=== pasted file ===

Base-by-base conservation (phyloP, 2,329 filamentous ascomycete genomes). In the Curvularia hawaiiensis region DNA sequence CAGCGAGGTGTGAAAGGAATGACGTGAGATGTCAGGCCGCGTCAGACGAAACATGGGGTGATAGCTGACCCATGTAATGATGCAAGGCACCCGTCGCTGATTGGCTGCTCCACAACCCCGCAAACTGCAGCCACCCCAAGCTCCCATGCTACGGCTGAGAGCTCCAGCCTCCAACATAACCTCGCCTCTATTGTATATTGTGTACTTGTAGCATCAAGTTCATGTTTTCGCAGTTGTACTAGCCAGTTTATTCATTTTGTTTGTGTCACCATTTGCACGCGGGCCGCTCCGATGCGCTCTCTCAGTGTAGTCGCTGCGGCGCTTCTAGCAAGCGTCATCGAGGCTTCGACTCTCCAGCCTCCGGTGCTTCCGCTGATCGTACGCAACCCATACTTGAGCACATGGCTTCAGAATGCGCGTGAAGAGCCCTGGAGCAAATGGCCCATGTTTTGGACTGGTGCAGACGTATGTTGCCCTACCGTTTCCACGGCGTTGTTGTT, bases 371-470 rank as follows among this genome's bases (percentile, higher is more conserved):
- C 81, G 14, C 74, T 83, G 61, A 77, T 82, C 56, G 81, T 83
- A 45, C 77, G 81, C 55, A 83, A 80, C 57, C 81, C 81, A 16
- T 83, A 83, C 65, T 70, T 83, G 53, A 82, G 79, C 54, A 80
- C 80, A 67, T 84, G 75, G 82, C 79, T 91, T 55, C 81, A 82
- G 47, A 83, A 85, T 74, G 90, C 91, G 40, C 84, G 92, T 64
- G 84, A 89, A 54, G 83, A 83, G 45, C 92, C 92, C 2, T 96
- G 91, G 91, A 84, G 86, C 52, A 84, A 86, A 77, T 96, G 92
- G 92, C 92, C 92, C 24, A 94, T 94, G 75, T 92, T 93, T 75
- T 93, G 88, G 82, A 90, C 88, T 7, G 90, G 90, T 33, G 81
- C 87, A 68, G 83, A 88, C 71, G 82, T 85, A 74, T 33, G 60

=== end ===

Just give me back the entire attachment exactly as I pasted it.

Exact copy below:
Base-by-base conservation (phyloP, 2,329 filamentous ascomycete genomes). In the Curvularia hawaiiensis region DNA sequence CAGCGAGGTGTGAAAGGAATGACGTGAGATGTCAGGCCGCGTCAGACGAAACATGGGGTGATAGCTGACCCATGTAATGATGCAAGGCACCCGTCGCTGATTGGCTGCTCCACAACCCCGCAAACTGCAGCCACCCCAAGCTCCCATGCTACGGCTGAGAGCTCCAGCCTCCAACATAACCTCGCCTCTATTGTATATTGTGTACTTGTAGCATCAAGTTCATGTTTTCGCAGTTGTACTAGCCAGTTTATTCATTTTGTTTGTGTCACCATTTGCACGCGGGCCGCTCCGATGCGCTCTCTCAGTGTAGTCGCTGCGGCGCTTCTAGCAAGCGTCATCGAGGCTTCGACTCTCCAGCCTCCGGTGCTTCCGCTGATCGTACGCAACCCATACTTGAGCACATGGCTTCAGAATGCGCGTGAAGAGCCCTGGAGCAAATGGCCCATGTTTTGGACTGGTGCAGACGTATGTTGCCCTACCGTTTCCACGGCGTTGTTGTT, bases 371-470 rank as follows among this genome's bases (percentile, higher is more conserved):
- C 81, G 14, C 74, T 83, G 61, A 77, T 82, C 56, G 81, T 83
- A 45, C 77, G 81, C 55, A 83, A 80, C 57, C 81, C 81, A 16
- T 83, A 83, C 65, T 70, T 83, G 53, A 82, G 79, C 54, A 80
- C 80, A 67, T 84, G 75, G 82, C 79, T 91, T 55, C 81, A 82
- G 47, A 83, A 85, T 74, G 90, C 91, G 40, C 84, G 92, T 64
- G 84, A 89, A 54, G 83, A 83, G 45, C 92, C 92, C 2, T 96
- G 91, G 91, A 84, G 86, C 52, A 84, A 86, A 77, T 96, G 92
- G 92, C 92, C 92, C 24, A 94, T 94, G 75, T 92, T 93, T 75
- T 93, G 88, G 82, A 90, C 88, T 7, G 90, G 90, T 33, G 81
- C 87, A 68, G 83, A 88, C 71, G 82, T 85, A 74, T 33, G 60